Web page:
Bill of Rights Day commemorates Dec. 15, 1791 – when the first 10 amendments to the US Constitution took effect. In the past week, Obama issued a proclamation for the day.
Happy Bill of Rights Day! Yes, 218 years ago to the day, the first 10 amendments to the US Constitution took effect, following their ratification by three-fourths of the states.
OK, so Dec. 15 is not exactly a patriotic holiday on a par with July 4. But President Obama did issue a proclamation a few days ago. It covered Bill of Rights Day, Human Rights Day (Dec. 10), and Human Rights Week (the week beginning Dec. 10) – a sort of three-for-one verbal commemoration.
“[C]ertain rights are universal: the freedom of people ... to live as they choose, speak their minds, organize peacefully and have a say in how they are governed, with confidence in the rule of law,” said Mr. Obama’s proclamation. “History shows that countries that protect these rights are ultimately more stable, secure, and successful.”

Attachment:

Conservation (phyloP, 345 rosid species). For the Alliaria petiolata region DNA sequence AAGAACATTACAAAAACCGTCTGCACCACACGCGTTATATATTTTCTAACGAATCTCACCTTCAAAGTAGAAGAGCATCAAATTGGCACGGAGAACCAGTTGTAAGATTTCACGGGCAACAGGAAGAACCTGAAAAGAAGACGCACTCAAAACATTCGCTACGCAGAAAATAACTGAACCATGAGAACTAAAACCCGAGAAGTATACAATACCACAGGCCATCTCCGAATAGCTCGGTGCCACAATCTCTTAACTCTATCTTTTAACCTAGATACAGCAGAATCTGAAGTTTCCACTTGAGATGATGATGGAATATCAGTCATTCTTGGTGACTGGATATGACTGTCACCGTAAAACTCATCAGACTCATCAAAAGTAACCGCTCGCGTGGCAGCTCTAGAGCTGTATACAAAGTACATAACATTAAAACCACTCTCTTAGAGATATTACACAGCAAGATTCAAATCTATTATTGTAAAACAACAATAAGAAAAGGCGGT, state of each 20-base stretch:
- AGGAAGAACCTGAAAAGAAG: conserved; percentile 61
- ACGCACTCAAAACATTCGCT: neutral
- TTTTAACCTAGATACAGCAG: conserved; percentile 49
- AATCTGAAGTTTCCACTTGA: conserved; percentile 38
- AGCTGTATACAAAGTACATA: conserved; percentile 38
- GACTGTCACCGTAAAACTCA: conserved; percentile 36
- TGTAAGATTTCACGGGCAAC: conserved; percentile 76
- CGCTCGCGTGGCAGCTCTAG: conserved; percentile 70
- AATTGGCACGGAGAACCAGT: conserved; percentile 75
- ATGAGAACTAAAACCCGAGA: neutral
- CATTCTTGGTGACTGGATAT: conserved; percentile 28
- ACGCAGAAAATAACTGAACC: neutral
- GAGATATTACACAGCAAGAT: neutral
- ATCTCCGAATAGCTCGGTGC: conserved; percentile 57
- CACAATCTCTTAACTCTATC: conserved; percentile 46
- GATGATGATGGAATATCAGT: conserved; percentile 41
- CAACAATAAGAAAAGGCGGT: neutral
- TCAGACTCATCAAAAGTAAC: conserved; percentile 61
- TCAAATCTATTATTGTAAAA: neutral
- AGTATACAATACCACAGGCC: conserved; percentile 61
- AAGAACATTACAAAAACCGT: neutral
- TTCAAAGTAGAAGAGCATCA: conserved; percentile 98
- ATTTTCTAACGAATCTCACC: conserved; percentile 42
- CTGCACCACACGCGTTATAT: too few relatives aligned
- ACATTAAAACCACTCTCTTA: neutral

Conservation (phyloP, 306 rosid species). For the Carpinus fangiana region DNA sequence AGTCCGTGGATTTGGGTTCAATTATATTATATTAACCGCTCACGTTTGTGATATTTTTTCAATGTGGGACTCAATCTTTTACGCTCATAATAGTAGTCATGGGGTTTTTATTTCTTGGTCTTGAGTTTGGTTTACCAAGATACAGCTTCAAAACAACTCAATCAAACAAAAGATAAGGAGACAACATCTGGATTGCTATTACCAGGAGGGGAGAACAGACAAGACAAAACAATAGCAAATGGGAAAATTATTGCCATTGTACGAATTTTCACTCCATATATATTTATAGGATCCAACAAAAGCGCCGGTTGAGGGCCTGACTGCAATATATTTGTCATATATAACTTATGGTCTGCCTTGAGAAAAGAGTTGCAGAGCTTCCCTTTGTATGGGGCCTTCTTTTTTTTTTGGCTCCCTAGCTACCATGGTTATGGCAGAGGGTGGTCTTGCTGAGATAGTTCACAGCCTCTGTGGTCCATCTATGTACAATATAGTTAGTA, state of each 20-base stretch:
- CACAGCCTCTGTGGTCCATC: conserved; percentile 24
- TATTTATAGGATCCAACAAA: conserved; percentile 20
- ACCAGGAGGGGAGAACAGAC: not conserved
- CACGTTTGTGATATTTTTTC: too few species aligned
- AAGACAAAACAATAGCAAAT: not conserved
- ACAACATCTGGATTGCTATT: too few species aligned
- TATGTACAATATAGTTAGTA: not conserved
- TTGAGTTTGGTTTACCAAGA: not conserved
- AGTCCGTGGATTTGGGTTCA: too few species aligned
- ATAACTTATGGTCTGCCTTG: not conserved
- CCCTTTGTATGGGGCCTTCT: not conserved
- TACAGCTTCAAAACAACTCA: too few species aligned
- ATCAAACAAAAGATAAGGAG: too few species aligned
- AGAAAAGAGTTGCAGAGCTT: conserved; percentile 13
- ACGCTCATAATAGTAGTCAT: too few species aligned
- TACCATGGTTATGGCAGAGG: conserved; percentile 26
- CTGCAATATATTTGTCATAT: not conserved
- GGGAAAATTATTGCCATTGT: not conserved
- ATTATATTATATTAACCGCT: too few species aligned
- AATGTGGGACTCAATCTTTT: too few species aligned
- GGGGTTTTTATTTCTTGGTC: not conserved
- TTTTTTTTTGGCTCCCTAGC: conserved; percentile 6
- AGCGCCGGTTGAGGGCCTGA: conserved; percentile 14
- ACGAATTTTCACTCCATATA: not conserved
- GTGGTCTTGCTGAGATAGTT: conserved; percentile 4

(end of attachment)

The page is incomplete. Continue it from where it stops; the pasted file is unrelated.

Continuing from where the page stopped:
In the United States, these fundamental rights are the core of the Declaration of Independence, the Constitution, and the Bill of Rights, Obama said.
“They are the values that define us as a people, the ideals that challenge us to perfect our union, and the liberties that generations of Americans have fought to preserve at home and abroad,” said the president.
FDR’s proclamation was issued in late November of 1941 – just days before the attack on Pearl Harbor. In it, he said he was responding to a request made by a joint resolution of Congress.
FDR called the Bill of Rights “the great American charter of personal liberty.”